FAMN Wind Cleanup

March Came into Arkansas Like a Lion……. and left trees down across the trails!

The Foothills Chapter of Arkansas Master Naturalists showed up at SFNC on March 6th to remove blow-down trees laying across the hiking trails at the nature center. Trail Maintenance Boss, Charles Thompson of FAMN, sent out the call for help in removing the trees. The call was quickly answered by FAMN members Bob Verboon, Larry Fliss and Paul Hugeness and SFNC Docent Bob Hartman. Armed with their saws they made short order of cutting up the three plus trees laying across the trails. Clearing the trails is an endless job at the Nature Center. South Fork Nature Center is extremely thankful for the support from, and partnership with, The Foothills of Arkansas Master Naturalists!

Part 2: A Healthy Forest is a Managed Forest

Meet Joe Krystofik, Fish and Wildlife State Coordinator, U.S. Fish and Wildlife Service, Arkansas Field Office.

Joe has been instrumental in providing guidance and funding for SFNC’s recent Glade Restoration Project and our Monarch Butterfly Habitat restoration program. We are thankful for his expertise and never-ending support of SFNC.

The Southeast Region Partners for Fish and Wildlife Program provides technical and financial assistance to private landowners interested in improving habitat for migratory birds, endangered, threatened and at-risk species. They particularly emphasize projects with the potential to provide habitat for rare, threatened and endangered species. The “Partners” program is helping SFNC in their forest enhancement through mid-story management and prescribed burning.

According to the SFNC Woodlands Restoration Plan,

“The expected benefit to Federal Trust Species is to improve habitat conditions for the Northern long-eared bat, which is listed as a threatened species, several at-risk species including Monarch butterfly and Texas Frosted Elfin, as well as the species of greatest conservation need identified in the Arkansas Wildlife Action Plan: Bewick’s Wren, Eastern Whip-poor-will, Rufous-crowned Sparrow, and Slender Glass Lizard.”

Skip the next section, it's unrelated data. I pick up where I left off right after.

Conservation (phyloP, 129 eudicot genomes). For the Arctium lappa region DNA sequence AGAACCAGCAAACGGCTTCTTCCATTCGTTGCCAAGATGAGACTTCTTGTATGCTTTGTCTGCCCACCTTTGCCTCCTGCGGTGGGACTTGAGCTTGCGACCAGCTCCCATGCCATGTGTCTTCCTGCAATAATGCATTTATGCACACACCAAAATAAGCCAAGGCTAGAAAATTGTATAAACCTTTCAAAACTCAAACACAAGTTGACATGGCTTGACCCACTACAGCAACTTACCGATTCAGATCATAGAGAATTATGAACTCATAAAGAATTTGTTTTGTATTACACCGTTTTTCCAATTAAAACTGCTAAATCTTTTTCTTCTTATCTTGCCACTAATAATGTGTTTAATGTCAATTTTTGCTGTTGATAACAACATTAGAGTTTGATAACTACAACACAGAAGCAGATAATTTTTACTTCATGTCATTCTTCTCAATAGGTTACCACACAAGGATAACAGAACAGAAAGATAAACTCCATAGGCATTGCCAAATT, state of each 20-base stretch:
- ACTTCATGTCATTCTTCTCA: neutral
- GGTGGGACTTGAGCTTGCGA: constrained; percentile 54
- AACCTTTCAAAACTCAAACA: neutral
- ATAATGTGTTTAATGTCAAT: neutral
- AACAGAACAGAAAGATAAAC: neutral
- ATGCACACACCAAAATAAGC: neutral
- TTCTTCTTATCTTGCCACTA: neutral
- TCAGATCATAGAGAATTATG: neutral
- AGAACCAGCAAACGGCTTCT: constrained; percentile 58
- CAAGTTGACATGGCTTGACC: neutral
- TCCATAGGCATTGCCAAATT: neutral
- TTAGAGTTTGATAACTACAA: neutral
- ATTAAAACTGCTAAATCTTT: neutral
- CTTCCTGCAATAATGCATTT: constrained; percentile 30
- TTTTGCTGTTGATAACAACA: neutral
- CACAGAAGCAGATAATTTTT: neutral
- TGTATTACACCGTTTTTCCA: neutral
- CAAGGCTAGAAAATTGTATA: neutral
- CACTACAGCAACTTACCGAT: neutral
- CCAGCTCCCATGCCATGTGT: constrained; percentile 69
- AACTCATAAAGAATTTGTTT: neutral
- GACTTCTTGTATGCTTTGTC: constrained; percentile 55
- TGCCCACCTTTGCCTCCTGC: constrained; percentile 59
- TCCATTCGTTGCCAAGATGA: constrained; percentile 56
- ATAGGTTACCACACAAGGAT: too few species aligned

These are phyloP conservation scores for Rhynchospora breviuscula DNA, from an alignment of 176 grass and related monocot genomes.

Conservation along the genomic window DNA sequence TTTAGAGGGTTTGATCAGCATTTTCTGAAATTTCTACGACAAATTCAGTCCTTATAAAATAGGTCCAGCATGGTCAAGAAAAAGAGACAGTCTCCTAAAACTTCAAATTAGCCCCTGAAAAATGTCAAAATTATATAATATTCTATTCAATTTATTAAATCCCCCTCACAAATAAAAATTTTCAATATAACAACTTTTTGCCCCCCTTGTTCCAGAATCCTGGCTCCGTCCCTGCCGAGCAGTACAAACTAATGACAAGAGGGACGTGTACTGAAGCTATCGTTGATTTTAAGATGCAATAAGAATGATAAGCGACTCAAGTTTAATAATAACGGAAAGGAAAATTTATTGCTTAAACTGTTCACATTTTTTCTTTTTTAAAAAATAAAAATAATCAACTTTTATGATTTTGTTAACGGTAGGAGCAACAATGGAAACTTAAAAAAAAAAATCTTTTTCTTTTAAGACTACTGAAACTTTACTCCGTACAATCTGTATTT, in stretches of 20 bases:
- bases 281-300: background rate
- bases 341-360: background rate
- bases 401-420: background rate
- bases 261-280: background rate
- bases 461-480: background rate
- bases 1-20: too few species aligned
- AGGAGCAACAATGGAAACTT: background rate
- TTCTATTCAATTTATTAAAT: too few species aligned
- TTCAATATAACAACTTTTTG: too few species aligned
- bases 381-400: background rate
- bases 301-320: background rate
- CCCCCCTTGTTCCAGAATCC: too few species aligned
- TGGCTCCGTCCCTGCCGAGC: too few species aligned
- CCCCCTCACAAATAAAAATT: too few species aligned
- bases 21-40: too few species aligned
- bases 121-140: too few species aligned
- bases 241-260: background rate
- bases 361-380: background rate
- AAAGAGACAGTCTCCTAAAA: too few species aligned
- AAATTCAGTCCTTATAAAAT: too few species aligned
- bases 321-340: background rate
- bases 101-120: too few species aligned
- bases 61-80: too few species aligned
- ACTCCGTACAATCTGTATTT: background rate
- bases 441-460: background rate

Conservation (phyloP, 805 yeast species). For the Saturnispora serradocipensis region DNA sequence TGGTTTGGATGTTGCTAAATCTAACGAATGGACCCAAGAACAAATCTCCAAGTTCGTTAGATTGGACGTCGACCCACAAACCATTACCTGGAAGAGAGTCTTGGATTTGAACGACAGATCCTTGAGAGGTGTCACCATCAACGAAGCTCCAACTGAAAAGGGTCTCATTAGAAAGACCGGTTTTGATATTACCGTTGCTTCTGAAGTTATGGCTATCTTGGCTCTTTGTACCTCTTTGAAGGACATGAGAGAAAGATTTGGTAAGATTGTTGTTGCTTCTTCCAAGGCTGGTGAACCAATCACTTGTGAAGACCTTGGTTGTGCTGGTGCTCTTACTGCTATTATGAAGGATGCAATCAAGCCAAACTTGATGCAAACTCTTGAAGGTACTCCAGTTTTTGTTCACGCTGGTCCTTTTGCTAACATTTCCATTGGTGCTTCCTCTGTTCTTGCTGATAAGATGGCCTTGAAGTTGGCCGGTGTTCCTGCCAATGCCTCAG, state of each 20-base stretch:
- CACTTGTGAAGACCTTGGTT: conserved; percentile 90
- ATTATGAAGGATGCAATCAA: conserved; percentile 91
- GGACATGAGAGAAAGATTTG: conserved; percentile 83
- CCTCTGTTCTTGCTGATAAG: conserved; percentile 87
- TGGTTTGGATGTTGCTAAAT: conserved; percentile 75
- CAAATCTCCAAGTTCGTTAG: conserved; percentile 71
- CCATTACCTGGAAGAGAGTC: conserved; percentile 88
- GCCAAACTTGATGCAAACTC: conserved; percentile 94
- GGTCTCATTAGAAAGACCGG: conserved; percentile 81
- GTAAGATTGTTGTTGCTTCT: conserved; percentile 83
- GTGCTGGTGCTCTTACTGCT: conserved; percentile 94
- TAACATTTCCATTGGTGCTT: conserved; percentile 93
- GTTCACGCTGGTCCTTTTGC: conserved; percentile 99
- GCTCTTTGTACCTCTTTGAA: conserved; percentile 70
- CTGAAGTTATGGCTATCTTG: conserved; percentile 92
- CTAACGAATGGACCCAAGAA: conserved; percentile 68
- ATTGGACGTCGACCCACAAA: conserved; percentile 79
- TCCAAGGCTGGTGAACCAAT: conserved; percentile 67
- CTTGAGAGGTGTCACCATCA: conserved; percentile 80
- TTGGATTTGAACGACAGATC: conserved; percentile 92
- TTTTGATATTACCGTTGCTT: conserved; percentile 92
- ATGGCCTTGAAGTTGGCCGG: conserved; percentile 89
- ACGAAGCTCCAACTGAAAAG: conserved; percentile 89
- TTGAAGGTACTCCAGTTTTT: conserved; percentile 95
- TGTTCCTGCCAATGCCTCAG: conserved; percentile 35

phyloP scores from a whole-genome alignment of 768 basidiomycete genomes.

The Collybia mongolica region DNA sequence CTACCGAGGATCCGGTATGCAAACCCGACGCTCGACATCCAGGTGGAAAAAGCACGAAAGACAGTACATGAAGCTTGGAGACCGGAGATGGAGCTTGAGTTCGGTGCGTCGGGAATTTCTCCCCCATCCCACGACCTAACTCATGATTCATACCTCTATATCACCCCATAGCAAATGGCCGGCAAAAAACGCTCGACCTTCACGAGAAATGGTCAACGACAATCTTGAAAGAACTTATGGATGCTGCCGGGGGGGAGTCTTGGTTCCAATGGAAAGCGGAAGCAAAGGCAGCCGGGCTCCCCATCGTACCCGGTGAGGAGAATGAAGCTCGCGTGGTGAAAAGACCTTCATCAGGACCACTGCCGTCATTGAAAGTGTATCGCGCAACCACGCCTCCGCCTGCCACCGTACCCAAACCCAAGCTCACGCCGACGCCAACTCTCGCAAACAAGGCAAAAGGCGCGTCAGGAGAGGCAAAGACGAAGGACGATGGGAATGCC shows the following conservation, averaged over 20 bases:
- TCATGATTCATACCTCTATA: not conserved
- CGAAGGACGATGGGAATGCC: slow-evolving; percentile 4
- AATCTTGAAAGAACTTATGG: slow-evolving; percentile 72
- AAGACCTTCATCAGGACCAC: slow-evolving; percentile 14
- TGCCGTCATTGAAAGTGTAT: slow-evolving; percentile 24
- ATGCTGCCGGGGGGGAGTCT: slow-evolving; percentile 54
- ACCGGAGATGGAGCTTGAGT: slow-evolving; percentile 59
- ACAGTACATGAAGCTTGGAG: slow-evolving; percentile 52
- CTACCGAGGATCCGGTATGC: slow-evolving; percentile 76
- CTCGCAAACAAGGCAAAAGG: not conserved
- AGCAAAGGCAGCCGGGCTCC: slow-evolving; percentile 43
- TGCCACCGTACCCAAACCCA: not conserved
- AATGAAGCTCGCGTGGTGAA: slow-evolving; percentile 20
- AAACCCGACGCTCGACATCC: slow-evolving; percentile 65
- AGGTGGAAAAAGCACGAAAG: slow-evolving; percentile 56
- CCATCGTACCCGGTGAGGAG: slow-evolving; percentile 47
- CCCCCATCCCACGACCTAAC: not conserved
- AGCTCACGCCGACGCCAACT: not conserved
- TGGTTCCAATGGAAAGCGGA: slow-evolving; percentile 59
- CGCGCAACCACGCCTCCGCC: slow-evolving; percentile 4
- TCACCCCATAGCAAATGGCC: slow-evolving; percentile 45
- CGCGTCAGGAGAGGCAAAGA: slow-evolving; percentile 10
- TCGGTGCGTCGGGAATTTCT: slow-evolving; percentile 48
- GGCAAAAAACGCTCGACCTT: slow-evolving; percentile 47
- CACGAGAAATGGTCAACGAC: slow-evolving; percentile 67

Tree stand management is the latest development in our SFNC Woodland Restoration Plan. The Foothills Master Naturalists (FAMNs) and Clint Johnson with the Arkansas Game and Fish Commission have worked hard keeping our trails and structures cleared of leaves, as these trails will serve as fire lines for the prescribed burns scheduled at SFNC. An attempt to burn was made in early November but was unsuccessful. The TNC Burn Team will try again when all the conditions line up for a perfect prescribed burn. Afterwards, forester Wade Hargrove will supervise a selected commercial harvest to improve the health of our tree stand and open our canopy to improve ground herbaceous growth, which improves the habitat for many native species.

Please stay tuned for our third article about this restoration project. We look forward to reporting on the latest progress.

April 2017 CAMN Workshop


Seventeen members of the Central Arkansas Foothills Chapter of Master Naturalists met on Saturday, April 19, for their last formal Saturday class before completing their study requirements begun back in January (they will have completed course requirements involving the environment and its plants and animals). Saturday’s class dealt with many aspects of plants (herbs, woody plants, their flowers, fruits and seeds). Bob Verboon was the Master Naturalist in charge of the class as Culwell had students dissecting flowers and other plant parts noting their structures and functions. Afternoon time was spent learning how to use a plant key (Trees of Arkansas from the Forestry Commission) to identify trees; an outside walk to key out lawn trees and learn their features gave students welcome experience.

The class session, scheduled to be held at South Fork Nature Center, was held in the First Baptist Church fellowship hall in Clinton due to the extended rain potential forecast for all day.